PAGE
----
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"MARGARET AND HER BRIDESMAIDS.”
" What shall I do to gain eternal life?
Yea, with thy might.
Will life be fled,
TRANSLATION OF SCHILLER.
IN THREE VOLUMES.
249. X. 28.
THE LADY OF GLYNNE.
“ Time hath, my lord, a wallet on his back,
Wherein he puts alms for oblivion.”
PERHAPS a minute elapsed.
“I know not what arrangement you have made about my boy with his mother, I hardly think she is aware who is her guest.”
“ It was yesterday, only yesterday that I discovered it. I thought it better to wait to see you.”
“ You judged rightly, kindly. My boy is not a philosopher yet. He will have to rough
it in the world ere he takes a sudden parting calmly.”
Oh, Glynne, how cuttingly you said that, yet how instantly you saw my position, and helped me out of it !
“I cannot withhold from you, at the risk, though, of being considered impertinent, how grateful I am for the love and care you have bestowed on my boy, and all for his own sake, too, little spoilt animal. I was not aware, of course, to whom I was indebted, but allow me to say this is the first time I ever returned after an absence, that I have not had cause to regret leaving him. He would have mourned terribly, had you left him yesterday. I thank you from my heart."
Though every word was as darts of flame scorching me, with ruddy, glancing tongues, though I shrunk and shivered with strange mortification, and feelings I disliked and hated, yet could not define them, or struggle out of the misery they gave me, yet my woman's nature recoiled from showing any more emotion than himself.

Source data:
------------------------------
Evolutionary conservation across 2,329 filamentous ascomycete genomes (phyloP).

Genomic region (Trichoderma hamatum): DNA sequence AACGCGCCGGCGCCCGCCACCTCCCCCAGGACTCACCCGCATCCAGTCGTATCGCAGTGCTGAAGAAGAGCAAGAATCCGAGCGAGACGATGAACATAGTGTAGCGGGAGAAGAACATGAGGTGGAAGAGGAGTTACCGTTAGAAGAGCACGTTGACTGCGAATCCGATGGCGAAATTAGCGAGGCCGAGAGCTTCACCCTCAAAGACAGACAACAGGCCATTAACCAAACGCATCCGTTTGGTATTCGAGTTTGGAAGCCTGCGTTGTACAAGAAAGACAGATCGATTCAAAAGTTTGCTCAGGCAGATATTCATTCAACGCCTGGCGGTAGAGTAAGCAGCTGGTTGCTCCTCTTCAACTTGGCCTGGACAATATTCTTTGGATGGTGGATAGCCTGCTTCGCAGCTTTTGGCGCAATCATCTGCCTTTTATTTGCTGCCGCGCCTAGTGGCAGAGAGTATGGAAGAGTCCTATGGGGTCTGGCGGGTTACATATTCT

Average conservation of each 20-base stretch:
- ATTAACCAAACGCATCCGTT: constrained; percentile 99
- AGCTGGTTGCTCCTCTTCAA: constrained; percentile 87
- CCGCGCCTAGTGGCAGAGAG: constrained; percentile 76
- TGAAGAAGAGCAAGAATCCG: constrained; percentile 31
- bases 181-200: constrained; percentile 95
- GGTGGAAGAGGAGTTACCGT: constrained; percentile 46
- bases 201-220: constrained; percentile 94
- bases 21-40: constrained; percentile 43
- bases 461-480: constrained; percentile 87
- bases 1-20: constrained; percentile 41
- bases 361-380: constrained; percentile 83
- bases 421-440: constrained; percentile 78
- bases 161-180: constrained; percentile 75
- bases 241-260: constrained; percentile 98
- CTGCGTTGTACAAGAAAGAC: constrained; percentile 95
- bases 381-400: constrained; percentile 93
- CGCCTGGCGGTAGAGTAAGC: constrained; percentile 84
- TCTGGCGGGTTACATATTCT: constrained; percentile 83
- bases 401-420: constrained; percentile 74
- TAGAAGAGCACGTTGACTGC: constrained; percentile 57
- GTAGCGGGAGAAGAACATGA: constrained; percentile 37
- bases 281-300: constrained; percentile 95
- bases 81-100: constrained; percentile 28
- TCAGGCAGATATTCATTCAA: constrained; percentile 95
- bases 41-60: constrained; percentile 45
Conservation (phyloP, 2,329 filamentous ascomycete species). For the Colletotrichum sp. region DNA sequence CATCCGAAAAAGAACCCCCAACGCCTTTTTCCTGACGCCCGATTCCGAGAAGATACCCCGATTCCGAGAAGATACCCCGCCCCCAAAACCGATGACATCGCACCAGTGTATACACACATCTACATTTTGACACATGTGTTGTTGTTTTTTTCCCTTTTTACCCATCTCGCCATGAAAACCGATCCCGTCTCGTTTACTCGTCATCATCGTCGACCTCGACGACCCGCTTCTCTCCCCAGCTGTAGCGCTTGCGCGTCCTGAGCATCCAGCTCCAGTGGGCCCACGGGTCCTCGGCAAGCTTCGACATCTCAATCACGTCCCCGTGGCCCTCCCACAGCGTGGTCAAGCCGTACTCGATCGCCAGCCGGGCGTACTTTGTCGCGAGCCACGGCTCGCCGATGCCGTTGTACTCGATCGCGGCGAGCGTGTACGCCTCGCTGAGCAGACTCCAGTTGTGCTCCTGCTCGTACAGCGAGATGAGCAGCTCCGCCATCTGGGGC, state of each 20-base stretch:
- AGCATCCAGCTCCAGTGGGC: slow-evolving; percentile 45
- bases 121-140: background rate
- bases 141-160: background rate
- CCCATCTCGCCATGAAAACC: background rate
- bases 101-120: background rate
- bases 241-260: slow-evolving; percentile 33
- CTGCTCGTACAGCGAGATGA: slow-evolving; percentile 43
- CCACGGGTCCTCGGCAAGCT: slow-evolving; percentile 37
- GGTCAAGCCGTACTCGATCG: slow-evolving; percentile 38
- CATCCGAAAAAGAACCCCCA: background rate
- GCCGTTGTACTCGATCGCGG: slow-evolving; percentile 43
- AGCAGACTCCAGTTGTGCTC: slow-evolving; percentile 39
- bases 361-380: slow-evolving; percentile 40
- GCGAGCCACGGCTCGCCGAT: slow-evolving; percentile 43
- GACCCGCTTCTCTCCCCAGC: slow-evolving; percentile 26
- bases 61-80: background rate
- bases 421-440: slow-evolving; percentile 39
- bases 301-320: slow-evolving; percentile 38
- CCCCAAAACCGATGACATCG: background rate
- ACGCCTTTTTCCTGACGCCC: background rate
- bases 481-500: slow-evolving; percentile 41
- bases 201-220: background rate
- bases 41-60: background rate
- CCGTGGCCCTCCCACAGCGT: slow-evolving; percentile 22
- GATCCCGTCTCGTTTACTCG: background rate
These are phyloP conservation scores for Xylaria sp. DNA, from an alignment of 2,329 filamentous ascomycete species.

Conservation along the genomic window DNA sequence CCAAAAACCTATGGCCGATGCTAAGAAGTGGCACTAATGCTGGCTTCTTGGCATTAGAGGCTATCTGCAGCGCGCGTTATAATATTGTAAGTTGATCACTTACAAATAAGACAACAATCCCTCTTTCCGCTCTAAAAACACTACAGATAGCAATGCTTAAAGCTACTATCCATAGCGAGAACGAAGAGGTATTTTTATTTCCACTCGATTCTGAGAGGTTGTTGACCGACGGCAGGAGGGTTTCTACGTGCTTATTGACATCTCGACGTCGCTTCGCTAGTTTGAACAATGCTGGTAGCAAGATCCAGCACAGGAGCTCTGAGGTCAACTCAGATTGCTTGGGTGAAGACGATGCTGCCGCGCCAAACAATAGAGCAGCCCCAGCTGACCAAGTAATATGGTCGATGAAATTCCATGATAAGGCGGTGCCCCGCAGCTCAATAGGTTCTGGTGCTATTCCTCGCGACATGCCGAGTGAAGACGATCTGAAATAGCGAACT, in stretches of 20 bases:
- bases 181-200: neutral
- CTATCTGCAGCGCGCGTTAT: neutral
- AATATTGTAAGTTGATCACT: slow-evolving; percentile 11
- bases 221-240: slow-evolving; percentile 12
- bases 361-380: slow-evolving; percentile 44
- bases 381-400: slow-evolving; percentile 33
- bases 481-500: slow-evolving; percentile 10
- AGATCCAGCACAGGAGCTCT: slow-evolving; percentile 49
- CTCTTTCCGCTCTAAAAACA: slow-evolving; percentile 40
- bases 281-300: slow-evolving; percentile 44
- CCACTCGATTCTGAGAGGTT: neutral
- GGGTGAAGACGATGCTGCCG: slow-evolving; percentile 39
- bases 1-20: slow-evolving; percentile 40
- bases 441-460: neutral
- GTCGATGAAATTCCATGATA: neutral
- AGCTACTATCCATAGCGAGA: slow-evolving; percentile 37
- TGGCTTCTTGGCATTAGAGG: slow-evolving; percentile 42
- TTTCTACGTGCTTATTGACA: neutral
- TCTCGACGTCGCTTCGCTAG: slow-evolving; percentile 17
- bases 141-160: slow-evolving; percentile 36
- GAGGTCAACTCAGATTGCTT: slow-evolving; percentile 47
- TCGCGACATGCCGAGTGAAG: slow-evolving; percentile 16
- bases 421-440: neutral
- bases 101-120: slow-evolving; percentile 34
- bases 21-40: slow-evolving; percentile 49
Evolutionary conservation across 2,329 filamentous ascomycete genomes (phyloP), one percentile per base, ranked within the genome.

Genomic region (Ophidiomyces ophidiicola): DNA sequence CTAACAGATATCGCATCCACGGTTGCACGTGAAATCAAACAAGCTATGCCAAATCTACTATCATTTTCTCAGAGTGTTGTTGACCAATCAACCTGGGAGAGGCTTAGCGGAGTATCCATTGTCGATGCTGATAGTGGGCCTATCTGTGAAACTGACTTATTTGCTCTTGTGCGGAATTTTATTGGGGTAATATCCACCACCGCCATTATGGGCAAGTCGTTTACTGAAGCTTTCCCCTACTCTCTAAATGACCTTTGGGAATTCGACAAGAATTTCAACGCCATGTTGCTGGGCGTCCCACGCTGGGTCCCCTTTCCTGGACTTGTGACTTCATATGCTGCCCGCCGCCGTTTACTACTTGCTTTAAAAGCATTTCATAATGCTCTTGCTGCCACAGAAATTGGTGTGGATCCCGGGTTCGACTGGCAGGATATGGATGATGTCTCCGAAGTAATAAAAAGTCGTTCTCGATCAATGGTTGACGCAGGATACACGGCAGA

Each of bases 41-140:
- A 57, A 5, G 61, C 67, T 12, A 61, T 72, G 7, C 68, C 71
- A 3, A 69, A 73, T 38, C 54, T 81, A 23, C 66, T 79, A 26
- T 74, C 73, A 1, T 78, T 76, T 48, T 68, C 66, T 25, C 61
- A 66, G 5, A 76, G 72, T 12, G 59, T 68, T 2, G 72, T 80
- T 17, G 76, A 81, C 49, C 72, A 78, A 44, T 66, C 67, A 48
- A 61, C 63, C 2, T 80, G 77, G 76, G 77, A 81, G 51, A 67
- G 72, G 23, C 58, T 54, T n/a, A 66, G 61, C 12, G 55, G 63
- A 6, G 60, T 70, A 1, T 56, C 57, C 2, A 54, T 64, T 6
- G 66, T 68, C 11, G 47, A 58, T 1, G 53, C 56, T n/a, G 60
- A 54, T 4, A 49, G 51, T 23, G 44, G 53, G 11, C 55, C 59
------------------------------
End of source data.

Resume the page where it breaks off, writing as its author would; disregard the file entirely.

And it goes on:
I said calmlv,
“I have been living with Doctor Blaize, an old friend of my father's, for the last two years ; and when he died, I accepted a situation as nursery-governess in the south, preparatory to asking to be restored once more to you
“I believe your re-appearance will cause great joy. I will take upon myself to tell Selina; her health is delicate. She mourned for you.”
If I had thought or paused, all my fortitude would have given way. So I continued, —
“I used to see your boy on the sands at Brighton : his nurses were not good. We became acquainted, and play-fellows. I know nothing more than that his mother came for me suddenly, and took me away with her. I was the more content to go, and less curious as to her name, because I recognised her, and hoped I had greater chance of meeting with some of you, through her means, than by staying with Mrs. Hall."
Glynne bowed his old haughty mocking bow.
I drew myself up also, and said, “ I presume I had better go to the Lady,' and say I must leave her.”